Tusk said he told Wyma that he wasn’t going to pass Blagojevich’s message to Emanuel and urged Wyma not to do so either. According to Tusk, Wyma agreed.

On cross-examination, defense attorney Sheldon Sorosky asked Tusk whether the governor ever talked to him again about the school grant after the conversation Tusk already testified about. Tusk said no.

“After that one conversation, did the governor ever once bring up this topic again?” Sorosky asked.

“No, not that I recall,” Tusk added.

Sorosky also tried to ask whether the governor ever chided Tusk for not passing on the message to Emanuel about holding a fundraiser, but drew repeated objections from the prosecution.

Sorosky asked if Blagojevich ever told Tusk, “Goddamn it, I told you Bradley to call the congressman to get me that fundraiser?”

But Zagel sustained an objection to the question.

Tusk later acknowledged that he never heard the governor tell anyone but him to reach out to Emanuel to say “Call Congressman Emanuel, we want to have this fundraiser before I release the money for the school?”

Sorosky began to ask another question hinting that the governor’s comments about a fundraiser were nothing more than talk, but an exasperated Zagel cut him off, reminding him of previous rulings not to make arguments in the form of questions.

“If you’re done with the cross-examination now, just sit down because you’re into closing argument,” Zagel warned.

Earlier, Feinstein had already testified that the school needed the grant to build an athletic field at the school. After the school was told the grant had been approved, they moved forward with hiring contractors to begin construction, piling up $1.1 million in unpaid bills by September 2006.

As a result, the school was considering taking out a $2 million loan to pay their bills, as some contractors were threatening to stop work on the project.

On cross-examination, Feinstein acknowledged that he wasn’t privy to the work being done in the governor’s office to get the grant money released to the school.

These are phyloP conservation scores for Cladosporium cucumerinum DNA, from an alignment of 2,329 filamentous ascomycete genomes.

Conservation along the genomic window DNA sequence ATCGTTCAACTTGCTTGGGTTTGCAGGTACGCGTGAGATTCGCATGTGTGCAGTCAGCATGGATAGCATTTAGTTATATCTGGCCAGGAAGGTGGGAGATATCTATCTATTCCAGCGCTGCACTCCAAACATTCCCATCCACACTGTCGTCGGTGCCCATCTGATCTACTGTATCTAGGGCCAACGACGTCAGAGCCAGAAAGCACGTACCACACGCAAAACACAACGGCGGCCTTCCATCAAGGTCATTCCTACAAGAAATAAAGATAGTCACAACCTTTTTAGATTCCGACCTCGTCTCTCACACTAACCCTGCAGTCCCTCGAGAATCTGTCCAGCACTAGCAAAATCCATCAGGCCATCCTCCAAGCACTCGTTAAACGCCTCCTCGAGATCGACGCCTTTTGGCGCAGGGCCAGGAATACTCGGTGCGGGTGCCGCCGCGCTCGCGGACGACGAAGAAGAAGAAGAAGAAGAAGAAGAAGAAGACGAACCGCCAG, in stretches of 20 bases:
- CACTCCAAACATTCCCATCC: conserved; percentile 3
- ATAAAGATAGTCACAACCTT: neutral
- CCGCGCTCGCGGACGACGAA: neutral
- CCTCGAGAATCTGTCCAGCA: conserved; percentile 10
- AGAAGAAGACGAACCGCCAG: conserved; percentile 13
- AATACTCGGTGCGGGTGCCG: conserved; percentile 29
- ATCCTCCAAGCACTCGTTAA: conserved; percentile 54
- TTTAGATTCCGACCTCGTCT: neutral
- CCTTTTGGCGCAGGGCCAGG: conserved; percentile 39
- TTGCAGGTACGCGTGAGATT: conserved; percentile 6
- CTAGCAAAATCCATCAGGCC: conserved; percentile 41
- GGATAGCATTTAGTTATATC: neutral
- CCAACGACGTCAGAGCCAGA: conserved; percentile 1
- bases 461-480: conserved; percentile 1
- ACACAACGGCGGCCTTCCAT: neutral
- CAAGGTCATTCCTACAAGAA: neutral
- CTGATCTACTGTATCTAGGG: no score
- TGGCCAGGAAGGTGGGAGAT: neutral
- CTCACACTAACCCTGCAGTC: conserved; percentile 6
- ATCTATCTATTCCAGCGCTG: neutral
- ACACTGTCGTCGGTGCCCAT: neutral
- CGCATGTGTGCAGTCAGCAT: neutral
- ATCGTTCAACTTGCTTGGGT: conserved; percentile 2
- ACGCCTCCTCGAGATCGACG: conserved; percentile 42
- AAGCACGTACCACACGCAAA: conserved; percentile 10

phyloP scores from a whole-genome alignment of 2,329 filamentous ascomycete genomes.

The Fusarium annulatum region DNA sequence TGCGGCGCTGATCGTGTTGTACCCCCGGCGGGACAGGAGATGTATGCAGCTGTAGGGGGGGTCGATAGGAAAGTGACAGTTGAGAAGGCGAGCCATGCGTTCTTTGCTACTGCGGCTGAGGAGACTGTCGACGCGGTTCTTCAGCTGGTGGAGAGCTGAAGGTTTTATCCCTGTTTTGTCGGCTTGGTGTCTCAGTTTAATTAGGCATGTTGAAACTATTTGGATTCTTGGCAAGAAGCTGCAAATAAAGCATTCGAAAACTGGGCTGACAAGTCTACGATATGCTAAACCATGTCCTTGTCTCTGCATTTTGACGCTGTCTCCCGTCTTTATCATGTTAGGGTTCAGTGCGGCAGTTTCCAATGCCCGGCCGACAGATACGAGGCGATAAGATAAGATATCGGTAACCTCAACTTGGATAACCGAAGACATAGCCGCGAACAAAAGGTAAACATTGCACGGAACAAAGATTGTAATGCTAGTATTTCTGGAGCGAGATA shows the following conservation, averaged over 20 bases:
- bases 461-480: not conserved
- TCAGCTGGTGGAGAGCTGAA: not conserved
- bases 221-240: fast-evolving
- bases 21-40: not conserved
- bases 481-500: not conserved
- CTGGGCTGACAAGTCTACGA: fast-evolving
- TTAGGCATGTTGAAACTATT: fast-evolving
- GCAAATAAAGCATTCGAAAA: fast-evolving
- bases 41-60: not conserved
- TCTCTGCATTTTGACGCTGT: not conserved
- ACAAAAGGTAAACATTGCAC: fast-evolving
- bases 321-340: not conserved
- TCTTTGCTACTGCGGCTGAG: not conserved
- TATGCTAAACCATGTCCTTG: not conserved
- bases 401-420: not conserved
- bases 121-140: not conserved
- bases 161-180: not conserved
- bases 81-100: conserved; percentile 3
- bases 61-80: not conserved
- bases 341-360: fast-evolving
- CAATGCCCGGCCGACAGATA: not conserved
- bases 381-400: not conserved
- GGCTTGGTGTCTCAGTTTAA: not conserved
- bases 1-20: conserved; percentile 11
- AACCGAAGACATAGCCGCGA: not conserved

“As far as you knew, it also took time for the Office of Management and Budget to obtain those funds?” defense attorney Elliott Riebman said.

He also conceded that he never personally spoke to Blagojevich about the grant, nor did he speak to the governor’s chief of staff, John Harris, or his deputy governor, Bradley Tusk.

Eventually, the school got $250,000 from the state as a first installment of the grant. Even before getting that money, the school was forced to submit invoices and receipts detailing the costs of the project.

“For each grant we had to provide an expense report, receipts, activities, and complete a new grant agreement,” Feinstein said.

Feinstein said he’d been involved in 40 to 50 other government grants, and had never before had a grant paid off in installments, rather than a lump sum, nor had he ever been required to provide invoices or receipts before getting the money.

But the defense has argued it was nothing more than bureaucratic problems that led to the delay in the school getting its grant money.

The school eventually received all of the grant money and neither Emanuel nor his brother held a fundraiser for Blagojevich.

Just before resting their case, a final witness, FBI Special Agent Daniel Cain, showed a series of photographs to the jury, including 14 of the 15 witnesses at the trial, plus photos of Emanuel and Jarrett, who were both targets of alleged shakedown schemes.

Jurors were also given four timelines of various phone calls and recorded conversations that jurors heard during the trial.

One timeline covers any conversations about the U.S. Department of Health and Human Services; Blagojevich allegedly tried to get appointed to that Cabinet post in exchange for naming President Barack Obama’s friend Valerie Jarrett to the U.S. Senate.

Another timeline covers any conversations about a non-profit organization; Blagojevich allegedly also tried to get help from the Obama administration to run a non-profit group funded by wealthy Obama donors in exchange for the Senate seat.

A third timeline covers any conversations about Congressman Jesse Jackson Jr. or two of his fundraisers, Rajinder Bedi and Raghuveer Nayak; Blagojevich was allegedly plotting to get a $1.5 million contribution from Nayak in exchange for appointing Jackson to the Senate seat.

The fourth timeline covers any conversation about legislation to benefit Illinois racetracks; Blagojevich was allegedly delaying his signature on that legislation in order to squeeze a racetrack owner for campaign cash.

Prosecutors also showed the jury copies of Blagojevich’s oath of office when he was sworn in for his two terms in 2003 and 2007, then played video recordings of Blagojevich taking the oath both times, pledging to uphold the Illinois and U.S. Constitutions.

Todd Feurer, CBS 2 Web Producer